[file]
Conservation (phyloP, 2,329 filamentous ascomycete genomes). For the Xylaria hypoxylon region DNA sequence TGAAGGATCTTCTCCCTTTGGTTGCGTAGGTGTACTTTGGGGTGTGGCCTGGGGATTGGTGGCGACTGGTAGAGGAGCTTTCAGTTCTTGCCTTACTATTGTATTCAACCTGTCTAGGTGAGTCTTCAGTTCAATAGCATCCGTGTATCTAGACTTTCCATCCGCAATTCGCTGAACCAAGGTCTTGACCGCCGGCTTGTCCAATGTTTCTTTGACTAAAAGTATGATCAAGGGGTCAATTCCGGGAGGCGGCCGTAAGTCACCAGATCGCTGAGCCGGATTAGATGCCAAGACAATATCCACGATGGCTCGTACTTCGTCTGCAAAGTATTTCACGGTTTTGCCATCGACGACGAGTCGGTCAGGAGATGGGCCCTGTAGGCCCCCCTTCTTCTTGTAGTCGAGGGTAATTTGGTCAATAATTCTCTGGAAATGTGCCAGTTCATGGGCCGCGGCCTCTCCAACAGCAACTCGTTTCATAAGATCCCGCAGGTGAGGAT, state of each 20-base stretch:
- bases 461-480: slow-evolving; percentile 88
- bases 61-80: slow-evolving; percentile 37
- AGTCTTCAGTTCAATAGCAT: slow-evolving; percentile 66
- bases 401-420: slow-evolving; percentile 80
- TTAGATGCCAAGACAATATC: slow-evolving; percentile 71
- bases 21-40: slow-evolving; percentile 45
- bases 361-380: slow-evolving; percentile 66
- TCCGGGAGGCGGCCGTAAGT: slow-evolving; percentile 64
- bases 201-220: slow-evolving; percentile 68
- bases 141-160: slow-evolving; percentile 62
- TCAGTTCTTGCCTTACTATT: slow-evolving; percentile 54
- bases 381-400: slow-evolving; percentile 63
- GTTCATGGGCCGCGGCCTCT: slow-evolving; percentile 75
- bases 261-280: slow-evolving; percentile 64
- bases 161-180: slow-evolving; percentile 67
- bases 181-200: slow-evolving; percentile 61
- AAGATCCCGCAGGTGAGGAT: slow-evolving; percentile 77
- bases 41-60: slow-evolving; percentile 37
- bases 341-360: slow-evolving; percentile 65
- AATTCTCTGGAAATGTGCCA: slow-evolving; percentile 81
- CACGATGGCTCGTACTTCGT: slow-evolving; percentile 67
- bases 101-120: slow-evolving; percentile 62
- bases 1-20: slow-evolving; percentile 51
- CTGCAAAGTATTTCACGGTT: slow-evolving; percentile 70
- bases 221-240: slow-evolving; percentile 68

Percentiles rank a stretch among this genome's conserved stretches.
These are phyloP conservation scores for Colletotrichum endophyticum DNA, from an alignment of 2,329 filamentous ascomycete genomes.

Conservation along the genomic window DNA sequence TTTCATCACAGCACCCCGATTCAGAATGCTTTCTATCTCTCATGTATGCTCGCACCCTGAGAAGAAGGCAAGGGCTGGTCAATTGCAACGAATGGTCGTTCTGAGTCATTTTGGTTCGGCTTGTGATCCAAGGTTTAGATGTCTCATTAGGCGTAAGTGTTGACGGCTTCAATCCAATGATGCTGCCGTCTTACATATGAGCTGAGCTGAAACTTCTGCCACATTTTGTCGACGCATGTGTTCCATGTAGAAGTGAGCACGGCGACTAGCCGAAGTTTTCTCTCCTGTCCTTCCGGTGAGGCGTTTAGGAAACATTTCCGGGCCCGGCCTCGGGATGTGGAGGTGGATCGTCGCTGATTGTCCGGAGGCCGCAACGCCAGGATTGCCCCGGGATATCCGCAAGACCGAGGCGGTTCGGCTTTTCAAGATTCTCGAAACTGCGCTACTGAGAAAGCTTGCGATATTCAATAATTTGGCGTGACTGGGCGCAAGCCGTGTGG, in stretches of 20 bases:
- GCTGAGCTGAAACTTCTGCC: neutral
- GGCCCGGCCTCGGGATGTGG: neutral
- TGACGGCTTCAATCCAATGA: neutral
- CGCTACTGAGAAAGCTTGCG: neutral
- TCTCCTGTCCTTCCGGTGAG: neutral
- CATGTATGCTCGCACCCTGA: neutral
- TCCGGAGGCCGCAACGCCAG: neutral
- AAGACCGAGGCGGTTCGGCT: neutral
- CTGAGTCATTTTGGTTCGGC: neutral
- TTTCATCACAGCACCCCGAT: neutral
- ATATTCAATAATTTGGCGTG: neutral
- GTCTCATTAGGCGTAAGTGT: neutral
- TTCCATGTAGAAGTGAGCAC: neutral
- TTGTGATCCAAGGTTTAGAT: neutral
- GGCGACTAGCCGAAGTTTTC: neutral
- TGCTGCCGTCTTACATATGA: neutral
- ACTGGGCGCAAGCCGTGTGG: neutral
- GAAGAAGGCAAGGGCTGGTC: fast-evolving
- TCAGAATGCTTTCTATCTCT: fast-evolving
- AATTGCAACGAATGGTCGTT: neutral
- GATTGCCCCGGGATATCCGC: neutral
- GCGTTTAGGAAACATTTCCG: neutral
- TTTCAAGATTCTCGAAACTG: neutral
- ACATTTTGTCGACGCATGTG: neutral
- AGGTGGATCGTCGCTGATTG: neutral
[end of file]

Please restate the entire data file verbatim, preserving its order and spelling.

Conservation (phyloP, 2,329 filamentous ascomycete genomes). For the Xylaria hypoxylon region DNA sequence TGAAGGATCTTCTCCCTTTGGTTGCGTAGGTGTACTTTGGGGTGTGGCCTGGGGATTGGTGGCGACTGGTAGAGGAGCTTTCAGTTCTTGCCTTACTATTGTATTCAACCTGTCTAGGTGAGTCTTCAGTTCAATAGCATCCGTGTATCTAGACTTTCCATCCGCAATTCGCTGAACCAAGGTCTTGACCGCCGGCTTGTCCAATGTTTCTTTGACTAAAAGTATGATCAAGGGGTCAATTCCGGGAGGCGGCCGTAAGTCACCAGATCGCTGAGCCGGATTAGATGCCAAGACAATATCCACGATGGCTCGTACTTCGTCTGCAAAGTATTTCACGGTTTTGCCATCGACGACGAGTCGGTCAGGAGATGGGCCCTGTAGGCCCCCCTTCTTCTTGTAGTCGAGGGTAATTTGGTCAATAATTCTCTGGAAATGTGCCAGTTCATGGGCCGCGGCCTCTCCAACAGCAACTCGTTTCATAAGATCCCGCAGGTGAGGAT, state of each 20-base stretch:
- bases 461-480: slow-evolving; percentile 88
- bases 61-80: slow-evolving; percentile 37
- AGTCTTCAGTTCAATAGCAT: slow-evolving; percentile 66
- bases 401-420: slow-evolving; percentile 80
- TTAGATGCCAAGACAATATC: slow-evolving; percentile 71
- bases 21-40: slow-evolving; percentile 45
- bases 361-380: slow-evolving; percentile 66
- TCCGGGAGGCGGCCGTAAGT: slow-evolving; percentile 64
- bases 201-220: slow-evolving; percentile 68
- bases 141-160: slow-evolving; percentile 62
- TCAGTTCTTGCCTTACTATT: slow-evolving; percentile 54
- bases 381-400: slow-evolving; percentile 63
- GTTCATGGGCCGCGGCCTCT: slow-evolving; percentile 75
- bases 261-280: slow-evolving; percentile 64
- bases 161-180: slow-evolving; percentile 67
- bases 181-200: slow-evolving; percentile 61
- AAGATCCCGCAGGTGAGGAT: slow-evolving; percentile 77
- bases 41-60: slow-evolving; percentile 37
- bases 341-360: slow-evolving; percentile 65
- AATTCTCTGGAAATGTGCCA: slow-evolving; percentile 81
- CACGATGGCTCGTACTTCGT: slow-evolving; percentile 67
- bases 101-120: slow-evolving; percentile 62
- bases 1-20: slow-evolving; percentile 51
- CTGCAAAGTATTTCACGGTT: slow-evolving; percentile 70
- bases 221-240: slow-evolving; percentile 68

Percentiles rank a stretch among this genome's conserved stretches.
These are phyloP conservation scores for Colletotrichum endophyticum DNA, from an alignment of 2,329 filamentous ascomycete genomes.

Conservation along the genomic window DNA sequence TTTCATCACAGCACCCCGATTCAGAATGCTTTCTATCTCTCATGTATGCTCGCACCCTGAGAAGAAGGCAAGGGCTGGTCAATTGCAACGAATGGTCGTTCTGAGTCATTTTGGTTCGGCTTGTGATCCAAGGTTTAGATGTCTCATTAGGCGTAAGTGTTGACGGCTTCAATCCAATGATGCTGCCGTCTTACATATGAGCTGAGCTGAAACTTCTGCCACATTTTGTCGACGCATGTGTTCCATGTAGAAGTGAGCACGGCGACTAGCCGAAGTTTTCTCTCCTGTCCTTCCGGTGAGGCGTTTAGGAAACATTTCCGGGCCCGGCCTCGGGATGTGGAGGTGGATCGTCGCTGATTGTCCGGAGGCCGCAACGCCAGGATTGCCCCGGGATATCCGCAAGACCGAGGCGGTTCGGCTTTTCAAGATTCTCGAAACTGCGCTACTGAGAAAGCTTGCGATATTCAATAATTTGGCGTGACTGGGCGCAAGCCGTGTGG, in stretches of 20 bases:
- GCTGAGCTGAAACTTCTGCC: neutral
- GGCCCGGCCTCGGGATGTGG: neutral
- TGACGGCTTCAATCCAATGA: neutral
- CGCTACTGAGAAAGCTTGCG: neutral
- TCTCCTGTCCTTCCGGTGAG: neutral
- CATGTATGCTCGCACCCTGA: neutral
- TCCGGAGGCCGCAACGCCAG: neutral
- AAGACCGAGGCGGTTCGGCT: neutral
- CTGAGTCATTTTGGTTCGGC: neutral
- TTTCATCACAGCACCCCGAT: neutral
- ATATTCAATAATTTGGCGTG: neutral
- GTCTCATTAGGCGTAAGTGT: neutral
- TTCCATGTAGAAGTGAGCAC: neutral
- TTGTGATCCAAGGTTTAGAT: neutral
- GGCGACTAGCCGAAGTTTTC: neutral
- TGCTGCCGTCTTACATATGA: neutral
- ACTGGGCGCAAGCCGTGTGG: neutral
- GAAGAAGGCAAGGGCTGGTC: fast-evolving
- TCAGAATGCTTTCTATCTCT: fast-evolving
- AATTGCAACGAATGGTCGTT: neutral
- GATTGCCCCGGGATATCCGC: neutral
- GCGTTTAGGAAACATTTCCG: neutral
- TTTCAAGATTCTCGAAACTG: neutral
- ACATTTTGTCGACGCATGTG: neutral
- AGGTGGATCGTCGCTGATTG: neutral